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Larissa Zakharova passed away
Larissa Zakharova passed away in Moscow last Saturday 2 March at the age of 41 after a long battle with illness. This news is extremely sad for all of us. We have lost an exceptional researcher, an unfailingly friendly and smiling colleague, and a dear friend. A ceremony of remembrance will take place at 18:00, Tuesday 12 March 2019, at the EHESS, 54 Boulevard Raspail, Paris 6e.
Larissa Zakharova was born in Leningrad in 1977 and began her university studies in history and French in that city. After a dissertation at the Collège Universitaire Français, St Petersburg, on the requisitioning of real estate after October 1917, which showed early signs of remarkable curiosity and originality, she joined the EHESS in Paris for doctoral research into Soviet fashion in the 1960s and 1970s. Far from limiting herself to cultural history, she brought to this ground-breaking work an approach that included sociology, culture and economics. After a post-doctoral period in Moscow she was appointed lecturer at the EHESS in 2010 for a project entitled “Tools of communication, modes of government, social relations in the USSR, 1917-1991”. After joining the Centre for Russian, Caucasian and Central European Studies (CERCEC), she became its deputy director in 2015. From 2017 on, she was seconded to the Centre Franco-Russe in Moscow where she was working on an innovative paper on communications in the USSR, also combining social and economic history.
Her varied and extensive research has left us a historiographical legacy of great wealth. In her concern to react against the common-sense clichés concerning the Soviet system, Larissa Zakharova chose to direct her attention to new, original objects so as to provide her own particular view of the history of the USSR. Her work reveals a desire to do justice to the vitality of Soviet society and the relations between its citizens. She regarded the people she studied with benevolence, encouraged the reader to take them at their word and to interpret their statements and signs of commitment. She enjoyed ingeniously combining official sources and less formal documents from personal archives to document this social vitality. Like her own personality, her research was marked by great humanity. Among the major texts she has left us, her book S’habiller à la soviétique. La mode et le dégel en URSS (CNRS Editions, 2011. Dressing the Soviet way. Fashion and the Thaw in the USSR) revised our knowledge of the post-Stalin USSR. She also edited major issues of scholarly journals such as “Le quotidien du communisme: pratiques et objets, Daily life in communism: behaviour and objects”, Annales 2013 and “Communiquer en URSS et en Europe socialiste, Communicating in the USSR and socialist Europe” (with Kristin Roth-Ey), Cahiers du monde russe, 2015.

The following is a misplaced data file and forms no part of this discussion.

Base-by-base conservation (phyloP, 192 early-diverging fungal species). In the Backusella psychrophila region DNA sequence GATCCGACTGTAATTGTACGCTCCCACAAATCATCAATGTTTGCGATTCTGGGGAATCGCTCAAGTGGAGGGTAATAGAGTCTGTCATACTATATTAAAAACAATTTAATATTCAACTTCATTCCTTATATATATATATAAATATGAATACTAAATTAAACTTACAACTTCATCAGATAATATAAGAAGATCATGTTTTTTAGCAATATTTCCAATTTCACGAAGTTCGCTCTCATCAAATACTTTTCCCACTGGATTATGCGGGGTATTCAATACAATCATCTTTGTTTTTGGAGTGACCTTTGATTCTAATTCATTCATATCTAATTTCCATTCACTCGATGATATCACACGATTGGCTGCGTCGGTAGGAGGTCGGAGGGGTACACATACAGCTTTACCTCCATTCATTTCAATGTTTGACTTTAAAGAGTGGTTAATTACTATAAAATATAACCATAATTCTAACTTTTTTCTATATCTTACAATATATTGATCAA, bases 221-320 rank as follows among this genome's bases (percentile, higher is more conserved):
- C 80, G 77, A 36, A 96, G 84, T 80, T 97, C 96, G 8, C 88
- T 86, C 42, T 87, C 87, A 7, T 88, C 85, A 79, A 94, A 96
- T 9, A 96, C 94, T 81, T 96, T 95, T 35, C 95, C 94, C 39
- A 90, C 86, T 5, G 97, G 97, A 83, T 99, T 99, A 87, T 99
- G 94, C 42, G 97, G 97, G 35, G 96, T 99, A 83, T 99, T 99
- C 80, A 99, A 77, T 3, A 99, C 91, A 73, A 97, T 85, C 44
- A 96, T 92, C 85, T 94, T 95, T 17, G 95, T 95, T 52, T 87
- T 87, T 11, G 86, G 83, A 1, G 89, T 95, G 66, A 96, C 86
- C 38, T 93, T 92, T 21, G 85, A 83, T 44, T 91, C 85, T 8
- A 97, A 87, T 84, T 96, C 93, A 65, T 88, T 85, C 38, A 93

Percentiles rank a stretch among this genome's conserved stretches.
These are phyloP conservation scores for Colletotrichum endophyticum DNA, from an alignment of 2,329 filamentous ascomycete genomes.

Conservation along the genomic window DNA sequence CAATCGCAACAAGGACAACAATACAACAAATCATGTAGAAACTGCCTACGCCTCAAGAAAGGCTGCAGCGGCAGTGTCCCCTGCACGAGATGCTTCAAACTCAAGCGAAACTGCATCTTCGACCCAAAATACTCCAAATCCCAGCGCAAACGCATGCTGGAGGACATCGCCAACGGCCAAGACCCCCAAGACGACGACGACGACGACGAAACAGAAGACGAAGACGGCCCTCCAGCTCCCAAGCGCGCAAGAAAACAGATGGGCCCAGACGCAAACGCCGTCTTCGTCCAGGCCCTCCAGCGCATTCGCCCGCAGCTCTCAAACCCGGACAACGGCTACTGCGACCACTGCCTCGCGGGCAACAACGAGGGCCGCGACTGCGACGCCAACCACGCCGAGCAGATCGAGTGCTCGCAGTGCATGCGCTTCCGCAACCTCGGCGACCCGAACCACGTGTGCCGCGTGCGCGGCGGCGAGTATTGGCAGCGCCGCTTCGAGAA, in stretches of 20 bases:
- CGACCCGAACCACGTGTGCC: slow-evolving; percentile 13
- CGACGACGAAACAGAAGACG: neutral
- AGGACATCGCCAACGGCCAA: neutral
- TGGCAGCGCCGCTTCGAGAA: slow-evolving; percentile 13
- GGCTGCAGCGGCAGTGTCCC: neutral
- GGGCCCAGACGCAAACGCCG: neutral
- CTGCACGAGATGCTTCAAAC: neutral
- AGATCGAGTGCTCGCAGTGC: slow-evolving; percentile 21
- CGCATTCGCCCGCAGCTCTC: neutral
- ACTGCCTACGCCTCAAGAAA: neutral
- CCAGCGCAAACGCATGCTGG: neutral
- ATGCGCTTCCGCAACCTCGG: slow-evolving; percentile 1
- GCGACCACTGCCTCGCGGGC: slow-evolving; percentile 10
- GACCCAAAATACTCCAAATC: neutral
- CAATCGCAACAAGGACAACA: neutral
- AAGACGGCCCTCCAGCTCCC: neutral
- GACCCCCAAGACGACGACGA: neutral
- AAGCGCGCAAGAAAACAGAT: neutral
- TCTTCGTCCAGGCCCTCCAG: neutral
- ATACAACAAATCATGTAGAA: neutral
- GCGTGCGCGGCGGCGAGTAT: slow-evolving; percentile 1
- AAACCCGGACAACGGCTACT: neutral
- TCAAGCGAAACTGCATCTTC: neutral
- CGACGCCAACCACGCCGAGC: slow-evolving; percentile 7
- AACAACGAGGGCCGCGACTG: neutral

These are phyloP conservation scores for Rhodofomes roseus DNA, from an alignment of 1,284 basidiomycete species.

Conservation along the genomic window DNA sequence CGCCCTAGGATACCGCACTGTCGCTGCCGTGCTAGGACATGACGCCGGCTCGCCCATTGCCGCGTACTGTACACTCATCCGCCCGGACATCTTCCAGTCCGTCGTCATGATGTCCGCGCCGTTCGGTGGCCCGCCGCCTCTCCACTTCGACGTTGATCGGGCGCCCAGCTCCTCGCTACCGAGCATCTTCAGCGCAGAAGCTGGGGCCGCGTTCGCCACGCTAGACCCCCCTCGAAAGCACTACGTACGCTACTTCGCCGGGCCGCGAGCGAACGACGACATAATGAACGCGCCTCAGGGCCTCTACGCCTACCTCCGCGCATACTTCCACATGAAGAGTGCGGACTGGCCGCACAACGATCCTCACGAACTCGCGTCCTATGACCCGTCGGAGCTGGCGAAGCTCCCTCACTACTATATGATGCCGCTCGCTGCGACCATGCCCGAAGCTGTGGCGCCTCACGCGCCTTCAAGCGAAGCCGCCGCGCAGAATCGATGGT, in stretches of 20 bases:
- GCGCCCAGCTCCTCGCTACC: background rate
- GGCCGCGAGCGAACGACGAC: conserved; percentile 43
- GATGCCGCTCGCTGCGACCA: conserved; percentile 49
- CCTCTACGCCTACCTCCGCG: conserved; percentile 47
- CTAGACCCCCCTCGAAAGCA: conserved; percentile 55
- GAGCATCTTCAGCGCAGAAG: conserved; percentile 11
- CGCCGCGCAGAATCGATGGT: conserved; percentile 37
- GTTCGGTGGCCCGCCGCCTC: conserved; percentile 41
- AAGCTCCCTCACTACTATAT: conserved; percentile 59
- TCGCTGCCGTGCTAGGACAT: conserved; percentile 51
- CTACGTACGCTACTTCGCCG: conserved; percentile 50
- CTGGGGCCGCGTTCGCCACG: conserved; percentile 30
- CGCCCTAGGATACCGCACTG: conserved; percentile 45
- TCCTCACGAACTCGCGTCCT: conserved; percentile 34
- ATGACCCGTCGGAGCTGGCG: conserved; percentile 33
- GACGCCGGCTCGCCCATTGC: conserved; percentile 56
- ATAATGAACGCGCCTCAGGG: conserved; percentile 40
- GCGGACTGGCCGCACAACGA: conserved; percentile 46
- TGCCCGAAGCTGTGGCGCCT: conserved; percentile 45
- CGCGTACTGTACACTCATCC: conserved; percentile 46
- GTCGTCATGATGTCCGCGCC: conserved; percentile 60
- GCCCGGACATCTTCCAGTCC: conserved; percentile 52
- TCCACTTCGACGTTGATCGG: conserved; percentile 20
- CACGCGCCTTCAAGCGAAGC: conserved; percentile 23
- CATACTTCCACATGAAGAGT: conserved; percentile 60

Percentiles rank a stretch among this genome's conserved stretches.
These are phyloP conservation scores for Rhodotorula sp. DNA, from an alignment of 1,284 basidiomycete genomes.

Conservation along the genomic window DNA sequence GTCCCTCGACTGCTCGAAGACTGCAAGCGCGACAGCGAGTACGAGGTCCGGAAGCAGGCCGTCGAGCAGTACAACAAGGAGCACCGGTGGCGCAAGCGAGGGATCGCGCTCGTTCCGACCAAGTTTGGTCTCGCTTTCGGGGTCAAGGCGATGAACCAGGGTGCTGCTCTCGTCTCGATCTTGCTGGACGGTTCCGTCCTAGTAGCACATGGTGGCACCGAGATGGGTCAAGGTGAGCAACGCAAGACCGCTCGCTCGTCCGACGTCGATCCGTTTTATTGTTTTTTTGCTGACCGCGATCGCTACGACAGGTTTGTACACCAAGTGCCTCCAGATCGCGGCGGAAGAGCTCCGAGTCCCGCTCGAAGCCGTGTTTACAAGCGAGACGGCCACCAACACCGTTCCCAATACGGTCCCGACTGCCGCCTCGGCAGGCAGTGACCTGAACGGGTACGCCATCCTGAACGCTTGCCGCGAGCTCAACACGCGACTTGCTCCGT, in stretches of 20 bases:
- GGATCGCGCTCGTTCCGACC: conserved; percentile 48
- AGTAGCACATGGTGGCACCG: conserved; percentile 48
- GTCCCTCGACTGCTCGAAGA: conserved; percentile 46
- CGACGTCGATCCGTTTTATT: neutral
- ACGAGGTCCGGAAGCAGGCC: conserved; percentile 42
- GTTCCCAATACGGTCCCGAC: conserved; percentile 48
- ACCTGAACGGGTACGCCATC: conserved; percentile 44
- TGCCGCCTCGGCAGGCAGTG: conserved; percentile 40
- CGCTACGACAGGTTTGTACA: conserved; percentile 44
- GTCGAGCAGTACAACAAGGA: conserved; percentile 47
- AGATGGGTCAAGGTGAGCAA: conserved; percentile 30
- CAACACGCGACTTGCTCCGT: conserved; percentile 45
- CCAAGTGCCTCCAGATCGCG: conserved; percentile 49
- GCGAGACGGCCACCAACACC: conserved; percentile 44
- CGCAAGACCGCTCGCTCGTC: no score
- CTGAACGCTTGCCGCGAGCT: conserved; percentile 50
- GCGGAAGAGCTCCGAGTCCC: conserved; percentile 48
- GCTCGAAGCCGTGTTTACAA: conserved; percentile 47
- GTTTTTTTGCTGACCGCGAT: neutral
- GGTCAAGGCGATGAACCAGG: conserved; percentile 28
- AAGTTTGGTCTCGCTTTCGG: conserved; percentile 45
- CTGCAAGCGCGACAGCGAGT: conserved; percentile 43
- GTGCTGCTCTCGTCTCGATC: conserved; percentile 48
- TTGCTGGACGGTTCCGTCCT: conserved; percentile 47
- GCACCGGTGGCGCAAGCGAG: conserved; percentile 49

Larissa Zakharova was also a matchless teacher, and close to all her students.
All our thoughts go to her children, Camille, Émilie and Ivan, and her husband, Grégory Dufaud.
Alain Blum and Françoise Daucé